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Actor/director/producer Jackie Chan's unique blend of impressive martial arts and screwball physical comedy has helped make him an international film star.
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Back in Hong Kong, Chan's star only rose throughout the 1980s, as he produced impressive action-comedies such as Project A (1983), Police Story (1985), and Armor of God (1986), and the hit period film Mr. Canton and Lady Rose (1989), a clever remake of Frank Capra's 1961 film A Pocketful of Miracles. By that time, however, Chan was far more than a movie star—he was a one-man film industry. In 1986,
he formed his own production company, Golden Way. He also founded a modeling/casting agency, Jackie's Angels, in order to recruit talent for his films. During the filming of Police Story, so many stuntmen were injured that none would agree to work with Chan again; in response, he founded the Jackie Chan Stuntmen Association, whose members he trained personally and paid their medical bills. For his part, Chan claims to have broken every bone in his body at least once while performing stunts. In 1986, during the filming of Armor of God, he fractured his skull after falling over 40 feet while attempting to jump from the top of a building and land on a tree branch below.
In the early 1990s, Chan broadened his range even more, turning in a rare dramatic performance in the melodramatic Crime Story (1993). He also made several sequels to his hits Police Story and Drunken Master. As one of the biggest international box office stars, his popularity in America was limited to the savviest filmgoers. Chan's profile began a meteoric rise in the mid-1990s, however, when a series of events combined to bring him to the attention of a wider American audience.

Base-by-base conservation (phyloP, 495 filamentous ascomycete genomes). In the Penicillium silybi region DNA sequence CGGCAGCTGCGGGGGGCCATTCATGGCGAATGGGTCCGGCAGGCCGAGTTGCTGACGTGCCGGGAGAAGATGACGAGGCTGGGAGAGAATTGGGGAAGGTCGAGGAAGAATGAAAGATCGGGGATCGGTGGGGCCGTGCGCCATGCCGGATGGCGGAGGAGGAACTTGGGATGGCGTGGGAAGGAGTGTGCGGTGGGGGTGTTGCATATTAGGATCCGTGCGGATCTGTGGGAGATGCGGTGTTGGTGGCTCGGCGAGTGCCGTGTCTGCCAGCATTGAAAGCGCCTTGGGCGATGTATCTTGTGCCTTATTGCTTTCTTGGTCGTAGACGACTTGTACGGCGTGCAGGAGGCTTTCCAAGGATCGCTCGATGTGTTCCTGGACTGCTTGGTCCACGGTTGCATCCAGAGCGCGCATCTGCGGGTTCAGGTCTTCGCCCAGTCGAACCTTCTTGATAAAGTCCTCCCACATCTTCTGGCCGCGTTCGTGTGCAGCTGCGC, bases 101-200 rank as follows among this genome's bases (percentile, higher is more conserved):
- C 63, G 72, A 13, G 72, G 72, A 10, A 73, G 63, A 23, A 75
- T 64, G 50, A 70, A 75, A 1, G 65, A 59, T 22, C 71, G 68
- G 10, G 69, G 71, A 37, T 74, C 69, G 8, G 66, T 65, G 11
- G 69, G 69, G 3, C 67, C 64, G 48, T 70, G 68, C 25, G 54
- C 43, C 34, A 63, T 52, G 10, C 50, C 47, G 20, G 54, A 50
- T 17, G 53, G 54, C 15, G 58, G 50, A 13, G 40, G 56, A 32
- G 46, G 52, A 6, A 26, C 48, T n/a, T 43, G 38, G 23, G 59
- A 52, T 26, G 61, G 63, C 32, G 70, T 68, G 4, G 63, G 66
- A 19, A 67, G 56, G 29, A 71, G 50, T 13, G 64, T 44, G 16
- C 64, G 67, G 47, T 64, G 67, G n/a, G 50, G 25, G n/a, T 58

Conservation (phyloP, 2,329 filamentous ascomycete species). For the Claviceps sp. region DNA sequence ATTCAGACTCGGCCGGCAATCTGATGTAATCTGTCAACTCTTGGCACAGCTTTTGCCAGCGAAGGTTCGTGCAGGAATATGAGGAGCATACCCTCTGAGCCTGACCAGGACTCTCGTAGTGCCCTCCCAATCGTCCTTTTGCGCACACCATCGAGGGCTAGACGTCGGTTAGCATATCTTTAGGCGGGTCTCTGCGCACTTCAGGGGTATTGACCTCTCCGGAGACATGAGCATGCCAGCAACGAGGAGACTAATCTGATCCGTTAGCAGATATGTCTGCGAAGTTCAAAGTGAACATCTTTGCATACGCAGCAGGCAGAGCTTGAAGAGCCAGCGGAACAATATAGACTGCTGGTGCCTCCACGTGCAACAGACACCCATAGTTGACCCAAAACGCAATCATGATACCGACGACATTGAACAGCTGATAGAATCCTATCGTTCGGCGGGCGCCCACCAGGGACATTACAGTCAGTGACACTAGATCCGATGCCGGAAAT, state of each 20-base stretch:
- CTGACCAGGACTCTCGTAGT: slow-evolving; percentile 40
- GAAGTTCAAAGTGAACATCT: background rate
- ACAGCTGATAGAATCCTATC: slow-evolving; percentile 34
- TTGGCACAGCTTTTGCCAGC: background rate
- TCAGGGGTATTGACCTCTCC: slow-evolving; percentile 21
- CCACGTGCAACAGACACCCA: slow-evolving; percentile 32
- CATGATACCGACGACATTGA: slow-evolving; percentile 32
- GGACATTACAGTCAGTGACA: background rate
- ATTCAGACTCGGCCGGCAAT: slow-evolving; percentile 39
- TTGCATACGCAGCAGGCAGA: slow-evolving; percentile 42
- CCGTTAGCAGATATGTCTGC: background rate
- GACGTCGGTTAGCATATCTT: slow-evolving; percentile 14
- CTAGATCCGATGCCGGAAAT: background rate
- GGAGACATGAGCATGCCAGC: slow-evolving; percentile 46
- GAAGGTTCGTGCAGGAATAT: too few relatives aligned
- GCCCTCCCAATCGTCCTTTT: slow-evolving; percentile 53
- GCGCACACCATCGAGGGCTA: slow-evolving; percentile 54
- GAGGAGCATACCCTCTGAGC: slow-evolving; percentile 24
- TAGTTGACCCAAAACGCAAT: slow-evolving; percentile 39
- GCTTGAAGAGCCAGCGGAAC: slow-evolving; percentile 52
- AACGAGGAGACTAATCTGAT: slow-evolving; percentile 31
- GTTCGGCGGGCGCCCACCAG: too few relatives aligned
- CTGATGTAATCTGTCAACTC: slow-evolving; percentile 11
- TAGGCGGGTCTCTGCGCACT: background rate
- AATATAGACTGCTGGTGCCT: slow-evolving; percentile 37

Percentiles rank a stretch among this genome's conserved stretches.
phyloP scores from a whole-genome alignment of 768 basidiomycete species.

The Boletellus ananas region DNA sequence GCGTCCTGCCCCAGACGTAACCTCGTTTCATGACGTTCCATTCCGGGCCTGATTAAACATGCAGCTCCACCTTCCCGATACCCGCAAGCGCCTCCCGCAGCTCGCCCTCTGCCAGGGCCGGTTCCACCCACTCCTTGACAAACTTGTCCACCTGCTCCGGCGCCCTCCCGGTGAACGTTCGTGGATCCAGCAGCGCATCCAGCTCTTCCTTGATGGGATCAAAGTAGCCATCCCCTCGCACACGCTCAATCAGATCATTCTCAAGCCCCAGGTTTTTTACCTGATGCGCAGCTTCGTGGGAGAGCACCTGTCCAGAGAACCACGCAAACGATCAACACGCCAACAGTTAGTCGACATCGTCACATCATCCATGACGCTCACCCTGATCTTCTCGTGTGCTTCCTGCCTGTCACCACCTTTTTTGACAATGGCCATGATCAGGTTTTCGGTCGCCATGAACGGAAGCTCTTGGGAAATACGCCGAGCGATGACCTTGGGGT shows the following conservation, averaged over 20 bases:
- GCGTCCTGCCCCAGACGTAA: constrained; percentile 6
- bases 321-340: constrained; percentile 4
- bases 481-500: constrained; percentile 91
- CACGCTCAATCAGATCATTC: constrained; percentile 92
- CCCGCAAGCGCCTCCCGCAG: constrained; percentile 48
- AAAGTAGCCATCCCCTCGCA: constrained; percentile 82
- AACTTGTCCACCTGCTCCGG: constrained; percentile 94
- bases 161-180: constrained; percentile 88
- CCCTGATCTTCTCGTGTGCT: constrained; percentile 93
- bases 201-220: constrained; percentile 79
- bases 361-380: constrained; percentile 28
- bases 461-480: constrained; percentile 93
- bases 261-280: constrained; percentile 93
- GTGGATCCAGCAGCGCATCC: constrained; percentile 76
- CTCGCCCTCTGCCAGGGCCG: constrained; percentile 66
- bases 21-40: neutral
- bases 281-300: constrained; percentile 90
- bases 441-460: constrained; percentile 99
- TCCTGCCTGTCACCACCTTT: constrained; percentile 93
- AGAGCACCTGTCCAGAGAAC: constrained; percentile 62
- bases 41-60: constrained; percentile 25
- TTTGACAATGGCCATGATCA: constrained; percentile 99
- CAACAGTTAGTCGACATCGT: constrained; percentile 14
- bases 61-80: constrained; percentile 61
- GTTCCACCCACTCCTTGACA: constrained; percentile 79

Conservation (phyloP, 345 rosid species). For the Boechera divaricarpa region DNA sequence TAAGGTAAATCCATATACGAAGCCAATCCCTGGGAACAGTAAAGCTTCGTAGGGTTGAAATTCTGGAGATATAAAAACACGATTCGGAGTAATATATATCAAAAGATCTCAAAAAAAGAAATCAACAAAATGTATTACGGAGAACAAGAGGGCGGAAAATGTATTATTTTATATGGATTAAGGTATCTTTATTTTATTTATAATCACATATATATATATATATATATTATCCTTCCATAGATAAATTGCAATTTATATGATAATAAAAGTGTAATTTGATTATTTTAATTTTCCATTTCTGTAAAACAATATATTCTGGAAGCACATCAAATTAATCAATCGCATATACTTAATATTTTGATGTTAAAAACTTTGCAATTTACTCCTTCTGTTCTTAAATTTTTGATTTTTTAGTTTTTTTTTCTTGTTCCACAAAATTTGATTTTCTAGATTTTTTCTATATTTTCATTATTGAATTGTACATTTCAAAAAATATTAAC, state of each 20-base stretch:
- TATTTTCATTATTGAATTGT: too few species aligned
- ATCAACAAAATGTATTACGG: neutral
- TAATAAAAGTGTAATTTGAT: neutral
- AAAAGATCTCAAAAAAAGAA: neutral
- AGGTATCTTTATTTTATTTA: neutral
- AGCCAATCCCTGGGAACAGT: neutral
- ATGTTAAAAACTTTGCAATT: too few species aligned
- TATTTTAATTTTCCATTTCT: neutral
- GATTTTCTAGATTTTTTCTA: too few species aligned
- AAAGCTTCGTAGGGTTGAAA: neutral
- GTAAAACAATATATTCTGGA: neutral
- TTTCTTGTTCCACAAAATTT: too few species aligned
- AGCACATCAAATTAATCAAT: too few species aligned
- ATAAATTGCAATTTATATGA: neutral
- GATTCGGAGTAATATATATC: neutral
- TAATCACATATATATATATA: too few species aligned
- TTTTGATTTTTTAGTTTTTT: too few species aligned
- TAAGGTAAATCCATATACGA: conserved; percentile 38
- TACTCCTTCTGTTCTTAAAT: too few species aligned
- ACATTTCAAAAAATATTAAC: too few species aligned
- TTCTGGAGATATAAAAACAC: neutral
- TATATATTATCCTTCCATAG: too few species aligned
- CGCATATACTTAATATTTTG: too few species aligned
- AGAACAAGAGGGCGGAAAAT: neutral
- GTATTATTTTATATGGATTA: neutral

In 1995, Chan created his own comic book character, the central figure in Jackie Chan's Spartan X, a series that hit newsstands in both Asia and the U.S. That same year, newly anointed directing sensation Quentin Tarantino, fresh off the success of Pulp Fiction (1994), presented Chan with a Lifetime Achievement Award at the MTV Movie Awards (the admiring Tarantino reportedly threatened to boycott the ceremony if Chan did not receive the award). In 1996, New Line Cinema and Golden Harvest jointly released Rumble in the Bronx, Chan's fifth English-language (dubbed) release but his first hit in America. The film grossed $10 million in its first weekend of release, shooting to No. 1 at the box office; its success prompted the American debut of two previous Chan films, Crime Story and Drunken Master II.
After two less successful efforts, Jackie Chan's First Strike (1997) and Mr. Nice Guy (1998), Chan had another big box-office hit with Rush Hour (also 1998), an American-produced action-comedy. In Rush Hour, Chan employed his English-language skills as a Chinese police officer on an exchange program in the U.S. who is partnered with a streetwise Los Angeles cop, played by the rising comedian Chris Tucker. In 2000, Chan starred in Shanghai Noon, another crossover comedy-action film set in the Old West and co-starring Owen Wilson and Lucy Liu.
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United Nations Goodwill Ambassadors are prominent individuals who volunteer to highlight important areas of the U.N.'s work. Actors, athletes, authors and musicians use their celebrity to raise awareness of the issues faced by victims of poverty, famine, and violence worldwide. Goodwill ambassadors make widely publicized visits to the world's most troubled locales, and make appeals on behalf of their people. Here are some of the stars who use their famous names to promote causes close to their hearts.
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